On Mon, Jun 13, 2011 at 10:33 AM, Steven D'Aprano email@example.com wrote:
Nick Coghlan wrote:
On Mon, Jun 13, 2011 at 5:11 PM, Steven D'Aprano firstname.lastname@example.org wrote:
Function parameters should be kept for actual arguments, not for optimizing name look-ups.
Even the bind-it-now behavior isn't always for optimization; it can also be used as a way of forcing stability in case the global name gets rebound. That is often an anti-pattern in practice, but ... not always.
Still, the post-** shared state (Jan's option 2) is likely the most obvious way to get early binding for *any* purpose without polluting the externally visible parameter list.
I would say the most obvious place is in a decorator, using the function object (or a copy) as the namespace. Doing this properly would require some variant of PEP 3130, which was rejected largely for insufficient use.
The problem with injecting locals in the parameter list is that it can only happen at write-time. That's useful, but there's a major opportunity being missed: to be able to inject at runtime. You could add test mocks, optimized functions, logging, turn global variables into local constants, and probably things I've never thought of.
Using the function object as a namespace (largely) gets around that, because you can use a with statement to change the settings temporarily.
Here's one use-case to give a flavour of what I have in mind: if you're writing Unix-like scripts, one piece of useful functionality is "verbose mode". Here's one way of doing so:
[A verbose mode -- full example below, but the new spelling here at the top]
def do_work(args): hook("doing spam") spam() hook("doing ham") ham()
def do_work(args): __function__.hook("doing spam") spam() __function__.hook("doing ham") ham()
If you want to change the bindings, just rebind do_work.hook to the correct function. If you are doing this as part of a test, do so within a with statement that sets it back at the end.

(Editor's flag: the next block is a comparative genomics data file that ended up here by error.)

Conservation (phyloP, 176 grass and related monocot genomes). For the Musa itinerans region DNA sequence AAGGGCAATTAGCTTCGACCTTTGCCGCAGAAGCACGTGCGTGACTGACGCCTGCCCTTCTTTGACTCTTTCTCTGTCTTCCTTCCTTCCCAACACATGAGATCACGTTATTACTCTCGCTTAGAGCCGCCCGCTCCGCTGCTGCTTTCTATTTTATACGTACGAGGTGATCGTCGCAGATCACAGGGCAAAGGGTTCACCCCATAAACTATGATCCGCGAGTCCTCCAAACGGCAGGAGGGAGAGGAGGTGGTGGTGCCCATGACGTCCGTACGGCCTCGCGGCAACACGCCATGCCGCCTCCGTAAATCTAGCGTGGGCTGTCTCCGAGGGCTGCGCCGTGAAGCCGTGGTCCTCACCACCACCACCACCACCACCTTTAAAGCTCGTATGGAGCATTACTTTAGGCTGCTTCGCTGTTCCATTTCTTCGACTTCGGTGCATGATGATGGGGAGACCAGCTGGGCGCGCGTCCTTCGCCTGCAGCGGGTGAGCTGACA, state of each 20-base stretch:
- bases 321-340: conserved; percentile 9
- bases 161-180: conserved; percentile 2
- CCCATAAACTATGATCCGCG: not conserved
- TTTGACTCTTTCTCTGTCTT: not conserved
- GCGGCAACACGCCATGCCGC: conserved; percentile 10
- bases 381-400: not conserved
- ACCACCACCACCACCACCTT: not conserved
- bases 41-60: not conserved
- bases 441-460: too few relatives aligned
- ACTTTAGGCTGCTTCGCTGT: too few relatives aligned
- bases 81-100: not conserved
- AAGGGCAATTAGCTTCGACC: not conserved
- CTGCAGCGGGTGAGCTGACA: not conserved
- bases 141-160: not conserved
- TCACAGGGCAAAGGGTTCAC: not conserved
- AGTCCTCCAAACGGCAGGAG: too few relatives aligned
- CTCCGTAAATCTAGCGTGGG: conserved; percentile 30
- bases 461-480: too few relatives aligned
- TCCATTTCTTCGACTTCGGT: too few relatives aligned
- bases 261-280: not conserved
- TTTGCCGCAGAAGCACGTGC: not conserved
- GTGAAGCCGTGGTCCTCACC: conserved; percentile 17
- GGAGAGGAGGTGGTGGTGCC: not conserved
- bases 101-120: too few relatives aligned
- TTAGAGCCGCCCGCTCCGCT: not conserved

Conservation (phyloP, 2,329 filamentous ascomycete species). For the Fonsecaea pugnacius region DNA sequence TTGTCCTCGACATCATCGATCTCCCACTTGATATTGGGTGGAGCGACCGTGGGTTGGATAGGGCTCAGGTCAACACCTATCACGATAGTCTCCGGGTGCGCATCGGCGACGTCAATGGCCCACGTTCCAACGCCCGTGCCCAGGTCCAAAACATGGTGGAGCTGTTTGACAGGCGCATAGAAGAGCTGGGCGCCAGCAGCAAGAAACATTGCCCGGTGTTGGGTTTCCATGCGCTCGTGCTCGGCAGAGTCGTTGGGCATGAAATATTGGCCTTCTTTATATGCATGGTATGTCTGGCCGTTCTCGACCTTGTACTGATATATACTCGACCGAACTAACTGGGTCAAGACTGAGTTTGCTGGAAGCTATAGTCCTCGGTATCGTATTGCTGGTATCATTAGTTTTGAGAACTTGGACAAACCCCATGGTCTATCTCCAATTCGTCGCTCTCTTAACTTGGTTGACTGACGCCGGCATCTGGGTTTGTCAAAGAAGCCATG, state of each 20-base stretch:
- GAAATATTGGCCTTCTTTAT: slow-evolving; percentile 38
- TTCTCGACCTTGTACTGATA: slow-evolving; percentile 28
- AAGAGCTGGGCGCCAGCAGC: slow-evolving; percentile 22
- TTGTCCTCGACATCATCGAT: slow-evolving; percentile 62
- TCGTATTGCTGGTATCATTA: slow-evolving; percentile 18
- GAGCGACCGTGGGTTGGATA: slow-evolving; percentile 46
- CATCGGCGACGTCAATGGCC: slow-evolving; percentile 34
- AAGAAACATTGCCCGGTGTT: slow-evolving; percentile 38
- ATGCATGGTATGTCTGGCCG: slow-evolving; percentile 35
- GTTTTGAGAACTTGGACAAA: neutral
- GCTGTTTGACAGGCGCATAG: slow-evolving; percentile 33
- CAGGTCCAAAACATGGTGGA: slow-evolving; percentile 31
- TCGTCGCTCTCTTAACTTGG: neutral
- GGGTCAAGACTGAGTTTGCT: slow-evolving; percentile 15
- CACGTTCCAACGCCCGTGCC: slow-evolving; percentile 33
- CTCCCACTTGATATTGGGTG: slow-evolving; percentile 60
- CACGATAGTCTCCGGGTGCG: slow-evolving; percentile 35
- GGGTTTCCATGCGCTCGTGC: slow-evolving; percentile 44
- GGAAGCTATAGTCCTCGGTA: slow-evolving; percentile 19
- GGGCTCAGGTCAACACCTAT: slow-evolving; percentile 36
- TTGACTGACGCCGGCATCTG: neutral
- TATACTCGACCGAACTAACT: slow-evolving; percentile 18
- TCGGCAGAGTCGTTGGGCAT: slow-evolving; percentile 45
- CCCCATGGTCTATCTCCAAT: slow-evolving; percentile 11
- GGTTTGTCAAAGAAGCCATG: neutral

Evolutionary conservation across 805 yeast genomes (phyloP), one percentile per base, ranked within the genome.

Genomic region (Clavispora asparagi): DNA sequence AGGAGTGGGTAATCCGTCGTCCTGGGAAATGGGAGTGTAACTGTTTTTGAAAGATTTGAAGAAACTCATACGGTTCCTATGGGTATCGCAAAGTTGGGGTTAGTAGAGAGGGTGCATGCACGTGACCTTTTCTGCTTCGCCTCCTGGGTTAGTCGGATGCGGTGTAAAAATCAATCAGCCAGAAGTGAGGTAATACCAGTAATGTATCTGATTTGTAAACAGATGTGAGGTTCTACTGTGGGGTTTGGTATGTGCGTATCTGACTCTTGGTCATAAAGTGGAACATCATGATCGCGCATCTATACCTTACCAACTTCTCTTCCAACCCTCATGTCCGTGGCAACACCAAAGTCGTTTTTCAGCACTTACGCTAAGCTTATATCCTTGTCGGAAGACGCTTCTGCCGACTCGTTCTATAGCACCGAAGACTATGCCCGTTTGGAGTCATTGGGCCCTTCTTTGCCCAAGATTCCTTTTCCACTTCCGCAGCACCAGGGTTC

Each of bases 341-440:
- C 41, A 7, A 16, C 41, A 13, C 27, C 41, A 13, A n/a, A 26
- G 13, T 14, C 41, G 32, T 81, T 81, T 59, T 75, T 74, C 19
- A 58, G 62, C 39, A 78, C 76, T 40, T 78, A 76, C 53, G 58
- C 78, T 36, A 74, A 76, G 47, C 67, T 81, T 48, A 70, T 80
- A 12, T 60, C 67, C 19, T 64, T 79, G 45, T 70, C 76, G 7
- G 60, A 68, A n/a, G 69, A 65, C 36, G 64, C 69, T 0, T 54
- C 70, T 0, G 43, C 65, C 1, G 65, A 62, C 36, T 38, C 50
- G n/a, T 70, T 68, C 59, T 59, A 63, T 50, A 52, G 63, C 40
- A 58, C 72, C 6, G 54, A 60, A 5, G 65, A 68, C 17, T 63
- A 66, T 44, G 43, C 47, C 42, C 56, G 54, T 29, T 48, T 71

(The reason this requires a variant of 3130 is that the name do_work may itself be rebound, so do_work.hook isn't a reliable pointer.)
[only quotes below here]
def do_work(args, verbose=False): if verbose: pr = print else: pr = lambda *args: None pr("doing spam") spam() pr("doing ham") ham() # and so on
if __name__ == '__main__': verbose = '--verbose' in sys.argv do_work(my_arguments, verbose)
But why does do_work take a verbose flag? That isn't part of the API for the do_work function itself, which might be usefully called by other bits of code. The verbose argument is only there to satisfy the needs of the user interface. Using a ** hidden argument would solve that problem, but you then have to specify the value of verbose at write-time, defeating the purpose.
Here's an injection solution. First, the body of the function needs a generic hook, with a global do-nothing default:
def hook(*args): pass
def do_work(args): hook("doing spam") spam() hook("doing ham") ham() # and so on
if __name__ == '__main__': if '--verbose' in sys.argv: wrap = inject(hook=print) else: wrap = lambda func: func # do nothing # or `inject(hook=hook)` to micro-optimize wrap(do_work)(my_arguments)
If you want to add logging, its easy: just add an elif clause with wrap = inject(hook=logger).
Because you aren't monkey-patching the hook function (or, heaven help us, monkey-patching builtins.print!) you don't need to fear side-effects. No globals are patched, hence no mysterious action-at-a-distance bugs. And because the injected function is a copy of the original, other parts of the code that use do_work are unaffected.
But for this to work, you have to be able to inject at run-time, not just at write-time.